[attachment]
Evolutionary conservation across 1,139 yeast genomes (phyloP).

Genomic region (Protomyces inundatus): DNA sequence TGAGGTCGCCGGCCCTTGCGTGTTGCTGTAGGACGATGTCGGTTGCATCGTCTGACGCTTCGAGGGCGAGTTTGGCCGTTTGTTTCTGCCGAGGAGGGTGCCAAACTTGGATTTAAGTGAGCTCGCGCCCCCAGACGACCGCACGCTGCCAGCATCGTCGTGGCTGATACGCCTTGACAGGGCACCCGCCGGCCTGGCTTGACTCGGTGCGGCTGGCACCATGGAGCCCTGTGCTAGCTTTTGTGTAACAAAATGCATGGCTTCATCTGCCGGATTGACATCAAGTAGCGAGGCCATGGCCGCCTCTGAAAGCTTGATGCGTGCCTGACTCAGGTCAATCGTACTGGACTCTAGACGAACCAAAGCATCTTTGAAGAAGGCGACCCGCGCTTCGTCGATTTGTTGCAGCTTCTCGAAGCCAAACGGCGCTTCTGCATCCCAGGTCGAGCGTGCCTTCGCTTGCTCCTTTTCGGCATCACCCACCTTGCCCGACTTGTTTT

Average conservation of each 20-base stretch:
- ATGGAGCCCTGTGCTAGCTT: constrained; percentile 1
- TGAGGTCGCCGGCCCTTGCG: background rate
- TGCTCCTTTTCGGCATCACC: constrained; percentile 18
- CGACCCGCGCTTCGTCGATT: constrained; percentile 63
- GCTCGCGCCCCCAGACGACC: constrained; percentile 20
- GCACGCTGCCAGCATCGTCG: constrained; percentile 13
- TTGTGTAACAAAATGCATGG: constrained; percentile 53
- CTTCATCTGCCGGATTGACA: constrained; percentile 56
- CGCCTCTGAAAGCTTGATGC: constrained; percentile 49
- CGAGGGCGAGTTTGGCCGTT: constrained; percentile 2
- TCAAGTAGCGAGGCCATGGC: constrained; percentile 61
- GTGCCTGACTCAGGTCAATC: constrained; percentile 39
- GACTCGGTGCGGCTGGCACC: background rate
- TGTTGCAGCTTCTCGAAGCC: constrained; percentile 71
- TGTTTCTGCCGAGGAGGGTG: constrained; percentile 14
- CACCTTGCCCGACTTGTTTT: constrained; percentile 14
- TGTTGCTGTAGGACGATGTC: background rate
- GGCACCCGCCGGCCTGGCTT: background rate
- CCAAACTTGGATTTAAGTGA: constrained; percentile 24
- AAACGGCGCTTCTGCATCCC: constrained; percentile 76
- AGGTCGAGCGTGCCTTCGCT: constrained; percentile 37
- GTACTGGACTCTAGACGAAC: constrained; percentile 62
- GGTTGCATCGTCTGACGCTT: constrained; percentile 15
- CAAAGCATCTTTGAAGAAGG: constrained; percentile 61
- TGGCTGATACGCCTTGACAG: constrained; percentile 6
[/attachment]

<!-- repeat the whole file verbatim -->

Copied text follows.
Evolutionary conservation across 1,139 yeast genomes (phyloP).

Genomic region (Protomyces inundatus): DNA sequence TGAGGTCGCCGGCCCTTGCGTGTTGCTGTAGGACGATGTCGGTTGCATCGTCTGACGCTTCGAGGGCGAGTTTGGCCGTTTGTTTCTGCCGAGGAGGGTGCCAAACTTGGATTTAAGTGAGCTCGCGCCCCCAGACGACCGCACGCTGCCAGCATCGTCGTGGCTGATACGCCTTGACAGGGCACCCGCCGGCCTGGCTTGACTCGGTGCGGCTGGCACCATGGAGCCCTGTGCTAGCTTTTGTGTAACAAAATGCATGGCTTCATCTGCCGGATTGACATCAAGTAGCGAGGCCATGGCCGCCTCTGAAAGCTTGATGCGTGCCTGACTCAGGTCAATCGTACTGGACTCTAGACGAACCAAAGCATCTTTGAAGAAGGCGACCCGCGCTTCGTCGATTTGTTGCAGCTTCTCGAAGCCAAACGGCGCTTCTGCATCCCAGGTCGAGCGTGCCTTCGCTTGCTCCTTTTCGGCATCACCCACCTTGCCCGACTTGTTTT

Average conservation of each 20-base stretch:
- ATGGAGCCCTGTGCTAGCTT: constrained; percentile 1
- TGAGGTCGCCGGCCCTTGCG: background rate
- TGCTCCTTTTCGGCATCACC: constrained; percentile 18
- CGACCCGCGCTTCGTCGATT: constrained; percentile 63
- GCTCGCGCCCCCAGACGACC: constrained; percentile 20
- GCACGCTGCCAGCATCGTCG: constrained; percentile 13
- TTGTGTAACAAAATGCATGG: constrained; percentile 53
- CTTCATCTGCCGGATTGACA: constrained; percentile 56
- CGCCTCTGAAAGCTTGATGC: constrained; percentile 49
- CGAGGGCGAGTTTGGCCGTT: constrained; percentile 2
- TCAAGTAGCGAGGCCATGGC: constrained; percentile 61
- GTGCCTGACTCAGGTCAATC: constrained; percentile 39
- GACTCGGTGCGGCTGGCACC: background rate
- TGTTGCAGCTTCTCGAAGCC: constrained; percentile 71
- TGTTTCTGCCGAGGAGGGTG: constrained; percentile 14
- CACCTTGCCCGACTTGTTTT: constrained; percentile 14
- TGTTGCTGTAGGACGATGTC: background rate
- GGCACCCGCCGGCCTGGCTT: background rate
- CCAAACTTGGATTTAAGTGA: constrained; percentile 24
- AAACGGCGCTTCTGCATCCC: constrained; percentile 76
- AGGTCGAGCGTGCCTTCGCT: constrained; percentile 37
- GTACTGGACTCTAGACGAAC: constrained; percentile 62
- GGTTGCATCGTCTGACGCTT: constrained; percentile 15
- CAAAGCATCTTTGAAGAAGG: constrained; percentile 61
- TGGCTGATACGCCTTGACAG: constrained; percentile 6